The University of Cape Coast has organised a workshop for vice principals and assessment officers of the colleges of education in the country to educate them on assessment content and issues involved in the implementation of the new four-year Bachelor of Education (B.Ed) degree programmes being run by the colleges of education.
The two-day workshop, which was on the theme: “Managing student information systems and assessment in colleges of education,” identified challenges which participants were likely to encounter as the new curriculum was being implemented and also reviewed the process of assessment.
There were more than 100 participants from the various colleges of education.
Addressing the participants last Tuesday, the Provost of the College of Educational Studies of the University of Cape Coast (UCC), Professor Eric Magnus Wilmot, reiterated the university’s commitment to mentoring the colleges of education as “they begin their B.Ed programmes.”
He said the university was working with the colleges to ensure that the course coordinators and course lecturers were fully equipped with the right skills and training to help them run the programme effectively.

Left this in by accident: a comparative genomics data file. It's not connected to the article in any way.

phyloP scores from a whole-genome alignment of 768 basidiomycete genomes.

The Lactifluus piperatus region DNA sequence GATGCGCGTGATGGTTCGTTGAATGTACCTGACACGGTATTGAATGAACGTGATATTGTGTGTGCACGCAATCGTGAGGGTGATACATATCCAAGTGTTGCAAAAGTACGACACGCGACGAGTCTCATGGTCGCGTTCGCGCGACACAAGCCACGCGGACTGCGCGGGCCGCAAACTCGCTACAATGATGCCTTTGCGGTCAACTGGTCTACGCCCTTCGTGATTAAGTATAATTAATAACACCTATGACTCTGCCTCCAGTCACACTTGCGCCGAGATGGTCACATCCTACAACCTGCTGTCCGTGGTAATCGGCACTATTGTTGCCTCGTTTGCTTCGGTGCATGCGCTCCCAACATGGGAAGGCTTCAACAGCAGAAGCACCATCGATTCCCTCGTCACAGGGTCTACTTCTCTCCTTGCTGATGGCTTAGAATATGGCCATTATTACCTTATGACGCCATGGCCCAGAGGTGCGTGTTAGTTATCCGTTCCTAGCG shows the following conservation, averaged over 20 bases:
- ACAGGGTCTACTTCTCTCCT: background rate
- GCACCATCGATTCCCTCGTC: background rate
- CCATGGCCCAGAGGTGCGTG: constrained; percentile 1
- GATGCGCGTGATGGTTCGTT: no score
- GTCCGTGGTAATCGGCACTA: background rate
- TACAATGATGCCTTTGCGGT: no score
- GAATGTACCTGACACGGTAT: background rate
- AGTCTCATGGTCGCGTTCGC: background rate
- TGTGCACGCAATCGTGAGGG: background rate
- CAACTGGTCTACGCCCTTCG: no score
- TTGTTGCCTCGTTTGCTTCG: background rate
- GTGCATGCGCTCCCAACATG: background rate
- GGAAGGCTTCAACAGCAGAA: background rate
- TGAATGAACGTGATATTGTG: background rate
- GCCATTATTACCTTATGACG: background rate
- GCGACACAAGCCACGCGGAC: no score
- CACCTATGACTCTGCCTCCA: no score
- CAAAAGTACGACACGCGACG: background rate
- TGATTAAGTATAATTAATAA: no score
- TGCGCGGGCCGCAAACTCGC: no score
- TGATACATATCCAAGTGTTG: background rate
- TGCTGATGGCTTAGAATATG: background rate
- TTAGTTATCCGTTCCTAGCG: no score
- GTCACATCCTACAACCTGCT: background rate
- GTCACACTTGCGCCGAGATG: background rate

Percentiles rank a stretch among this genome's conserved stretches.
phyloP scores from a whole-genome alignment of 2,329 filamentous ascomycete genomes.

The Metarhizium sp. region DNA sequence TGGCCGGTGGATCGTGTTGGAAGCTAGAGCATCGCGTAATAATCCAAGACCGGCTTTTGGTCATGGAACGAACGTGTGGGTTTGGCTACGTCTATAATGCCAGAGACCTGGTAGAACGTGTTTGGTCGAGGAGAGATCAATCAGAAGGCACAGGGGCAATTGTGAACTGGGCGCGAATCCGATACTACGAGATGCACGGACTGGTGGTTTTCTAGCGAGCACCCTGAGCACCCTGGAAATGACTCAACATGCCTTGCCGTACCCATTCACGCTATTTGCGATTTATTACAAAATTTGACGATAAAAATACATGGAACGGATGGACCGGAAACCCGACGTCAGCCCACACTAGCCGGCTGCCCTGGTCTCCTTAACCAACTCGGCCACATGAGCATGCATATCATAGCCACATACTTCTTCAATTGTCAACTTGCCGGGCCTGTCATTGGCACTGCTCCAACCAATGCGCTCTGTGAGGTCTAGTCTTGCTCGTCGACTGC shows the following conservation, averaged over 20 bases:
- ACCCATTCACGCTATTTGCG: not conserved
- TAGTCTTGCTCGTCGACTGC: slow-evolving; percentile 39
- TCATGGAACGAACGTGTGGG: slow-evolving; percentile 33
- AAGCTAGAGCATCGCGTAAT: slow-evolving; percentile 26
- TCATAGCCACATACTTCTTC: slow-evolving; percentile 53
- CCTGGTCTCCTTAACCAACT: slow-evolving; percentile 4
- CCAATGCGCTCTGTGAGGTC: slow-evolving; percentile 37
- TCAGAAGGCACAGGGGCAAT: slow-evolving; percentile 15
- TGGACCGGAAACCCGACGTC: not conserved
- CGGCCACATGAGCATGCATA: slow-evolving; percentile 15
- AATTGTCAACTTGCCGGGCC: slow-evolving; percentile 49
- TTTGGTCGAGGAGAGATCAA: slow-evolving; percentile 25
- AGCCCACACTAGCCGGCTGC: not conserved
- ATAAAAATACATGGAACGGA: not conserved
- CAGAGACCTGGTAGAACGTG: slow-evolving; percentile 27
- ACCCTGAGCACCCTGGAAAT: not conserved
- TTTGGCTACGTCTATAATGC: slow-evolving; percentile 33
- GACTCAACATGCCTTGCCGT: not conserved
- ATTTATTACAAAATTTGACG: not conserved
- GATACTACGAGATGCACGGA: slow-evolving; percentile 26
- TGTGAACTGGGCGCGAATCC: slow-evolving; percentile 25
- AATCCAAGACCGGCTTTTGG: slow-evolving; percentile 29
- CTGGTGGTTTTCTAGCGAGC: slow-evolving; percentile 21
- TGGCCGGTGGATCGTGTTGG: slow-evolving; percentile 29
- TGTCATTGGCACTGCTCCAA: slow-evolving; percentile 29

“We are working together with the colleges to make sure the B.Ed curriculum is properly implemented and the appropriate assessment is done in their schools”, he added.
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Prof. Wilmot said the university would be running a series of workshops for principals, course coordinators and assessment officers of the colleges as part of measures to mentor them on the new policy.
He added that a number of platforms had also been created to enable course coordinators and course lecturers to interact during the implementation of the policy.
In a presentation, the Dean of the School of Educational Development and Outreach of the University of Cape Coast, Prof. E.K. Davis, urged course coordinators to work closely with course lecturers in the colleges to make the new policy a success.
He said to maintain standards of the university system, the course coordinators from the university must work with commitment to fill in gaps and loopholes that might affect the policy.
“It is the role of the course coordinator to mentor, assess, monitor and act as a link between the university and the colleges of education and that role must be played well”, he stated.
Prof. Davis underscored the need for principals of the colleges of education to organise training seminars for their lecturers every semester in order to keep them abreast of the needs of the new policy.